House passes bill blocking kids from social media

Apps for social media in smartphone
The bill drew bipartisan support, but also raised concerns about trampling on parents rights.

The House has passed a ban on minors under age 16 keeping or opening social media accounts. But similar legislation has yet to move in the Senate.

Representatives approved legislation (HB 1) on a 106-13 vote. Speaker Paul Renner made the legislation a priority for this Legislative Session, arguing life online has compromised the mental health of Florida teenagers and put them at risk.

“Children have always faced mean girls and boys,” Renner said in a speech on the House floor at the start of Session. “But social media has changed the game and causes unprecedented damage to our children’s mental health.”

Sponsors said the dangerous environment found on social media networks cannot be ignored.

“When cops know that a dark street has a lot of crime on it, they’ll post an officer or they’ll install a streetlamp,” said Rep. Fiona McFarland, a Sarasota Republican.

“We lock our houses at night to keep ourselves and our family safe. And we don’t let minors drink or smoke because of the harms to their bodies and their brains at a developmental stage in their life. But when it comes to social media, it follows us everywhere with addictive little pings and algorithms that keep us constantly turning back to it, turning down sleep, turning down food so we can keep up with the latest what’s going on in our community.”

But Democratic opponents to the bill said such a change in state law would cut off avenues for finding positive communities and even starting businesses. Moreover, critics argue the measure compromises parents’ rights.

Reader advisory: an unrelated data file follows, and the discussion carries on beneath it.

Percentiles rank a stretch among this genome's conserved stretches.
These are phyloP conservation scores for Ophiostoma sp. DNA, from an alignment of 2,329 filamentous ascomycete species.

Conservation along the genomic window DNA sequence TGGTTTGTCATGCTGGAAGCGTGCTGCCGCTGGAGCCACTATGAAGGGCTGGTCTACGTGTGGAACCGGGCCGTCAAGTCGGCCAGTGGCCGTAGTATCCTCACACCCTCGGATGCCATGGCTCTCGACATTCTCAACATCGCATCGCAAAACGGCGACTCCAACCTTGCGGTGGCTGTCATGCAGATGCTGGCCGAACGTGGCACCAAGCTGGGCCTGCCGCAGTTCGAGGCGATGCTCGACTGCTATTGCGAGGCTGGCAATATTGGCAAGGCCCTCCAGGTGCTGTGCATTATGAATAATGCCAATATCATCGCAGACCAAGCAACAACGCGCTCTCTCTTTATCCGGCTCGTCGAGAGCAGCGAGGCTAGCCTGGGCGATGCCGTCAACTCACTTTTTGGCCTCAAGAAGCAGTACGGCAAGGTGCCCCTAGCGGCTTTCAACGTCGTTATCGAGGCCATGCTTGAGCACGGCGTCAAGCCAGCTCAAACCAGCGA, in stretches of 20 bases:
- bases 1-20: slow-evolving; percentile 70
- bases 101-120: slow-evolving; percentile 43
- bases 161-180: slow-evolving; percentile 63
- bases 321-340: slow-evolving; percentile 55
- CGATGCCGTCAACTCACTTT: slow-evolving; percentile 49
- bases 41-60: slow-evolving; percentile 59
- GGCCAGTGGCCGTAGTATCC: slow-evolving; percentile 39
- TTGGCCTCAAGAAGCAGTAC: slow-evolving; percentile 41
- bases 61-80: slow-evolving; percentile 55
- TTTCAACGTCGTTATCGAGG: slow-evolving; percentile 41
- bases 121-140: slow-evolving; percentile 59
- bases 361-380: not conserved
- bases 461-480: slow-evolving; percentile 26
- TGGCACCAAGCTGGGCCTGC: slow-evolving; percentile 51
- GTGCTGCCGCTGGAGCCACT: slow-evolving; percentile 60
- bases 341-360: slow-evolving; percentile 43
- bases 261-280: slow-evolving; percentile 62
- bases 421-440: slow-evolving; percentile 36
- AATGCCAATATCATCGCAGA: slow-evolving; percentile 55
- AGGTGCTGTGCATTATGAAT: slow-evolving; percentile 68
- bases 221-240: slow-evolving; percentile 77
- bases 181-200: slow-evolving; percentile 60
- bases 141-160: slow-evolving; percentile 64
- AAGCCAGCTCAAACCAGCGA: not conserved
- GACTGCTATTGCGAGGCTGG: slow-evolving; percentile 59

“Where is it going to stop, where we tell parents, ‘No, we in this body know better than you what’s good for your child’?” asked Rep. Ashley Gantt, a Miami Democrat.

She offered an amendment on the floor earlier this week that ultimately failed that would have left parents an option to let children open accounts.

Regardless, critics predicted any legislation would ultimately fail to stop teenagers from finding their way past age verification software and firewalls.

Rep. Daryl Campbell, a Fort Lauderdale Democrat, said there are as many stories of youth success stories as tales of victimization, noting YouTube shows like Ryan’s World. That’s a toy review channel founded by Ryan Kaji’s family based on his request at age 3. It has since become one of the most successful channels on the platform.

“Supporting our children comes in more ways than removing social media,” Campbell said. “So don’t limit their advancement by telling them they can’t use it, because ultimately they are going to use it.”

The latest piece of legislation defines a social media platform as one where users can upload content or view materials put up by others, and where the companies providing the service can track the activity of users.

That covers such major platforms as Facebook, Instagram or X.

The legislation specifically excludes any exclusive communication software such as e-mail or direct messaging. It also exempts streaming platforms providing only licensed media that can be consumed by individuals.